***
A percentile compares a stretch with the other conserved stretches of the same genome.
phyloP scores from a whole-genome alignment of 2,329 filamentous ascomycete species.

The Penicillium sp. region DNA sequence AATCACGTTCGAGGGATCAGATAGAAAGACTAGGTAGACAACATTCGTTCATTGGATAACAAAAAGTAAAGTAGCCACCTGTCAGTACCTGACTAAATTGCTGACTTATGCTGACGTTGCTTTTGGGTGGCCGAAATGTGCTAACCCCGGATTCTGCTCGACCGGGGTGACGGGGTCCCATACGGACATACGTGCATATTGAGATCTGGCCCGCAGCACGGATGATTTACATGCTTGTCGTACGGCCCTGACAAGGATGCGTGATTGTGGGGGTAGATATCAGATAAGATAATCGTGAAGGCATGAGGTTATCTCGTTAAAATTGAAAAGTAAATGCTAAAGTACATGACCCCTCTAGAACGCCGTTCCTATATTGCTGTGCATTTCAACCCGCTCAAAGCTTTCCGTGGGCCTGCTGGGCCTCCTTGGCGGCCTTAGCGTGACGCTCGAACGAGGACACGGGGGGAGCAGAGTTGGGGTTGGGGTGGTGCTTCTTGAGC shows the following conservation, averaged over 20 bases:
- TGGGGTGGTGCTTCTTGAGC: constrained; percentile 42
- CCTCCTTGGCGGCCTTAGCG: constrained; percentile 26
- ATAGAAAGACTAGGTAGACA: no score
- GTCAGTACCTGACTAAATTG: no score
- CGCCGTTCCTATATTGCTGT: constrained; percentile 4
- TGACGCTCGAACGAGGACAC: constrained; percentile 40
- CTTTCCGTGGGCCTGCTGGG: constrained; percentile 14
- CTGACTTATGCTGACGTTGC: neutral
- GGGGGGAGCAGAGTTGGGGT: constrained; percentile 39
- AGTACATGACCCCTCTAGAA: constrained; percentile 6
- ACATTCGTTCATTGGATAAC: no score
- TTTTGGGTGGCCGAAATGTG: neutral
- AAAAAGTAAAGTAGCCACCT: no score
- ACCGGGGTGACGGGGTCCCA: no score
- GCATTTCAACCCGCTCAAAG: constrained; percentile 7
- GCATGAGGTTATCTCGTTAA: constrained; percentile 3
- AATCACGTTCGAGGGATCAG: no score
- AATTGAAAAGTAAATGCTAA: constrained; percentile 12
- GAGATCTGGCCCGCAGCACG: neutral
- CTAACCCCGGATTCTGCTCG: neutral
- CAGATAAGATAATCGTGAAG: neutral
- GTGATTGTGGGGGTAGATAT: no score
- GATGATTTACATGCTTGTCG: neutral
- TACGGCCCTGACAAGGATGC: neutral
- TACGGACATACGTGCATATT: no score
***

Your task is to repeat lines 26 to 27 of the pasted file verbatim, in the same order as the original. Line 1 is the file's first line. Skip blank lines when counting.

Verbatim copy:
- GATGATTTACATGCTTGTCG: neutral
- TACGGCCCTGACAAGGATGC: neutral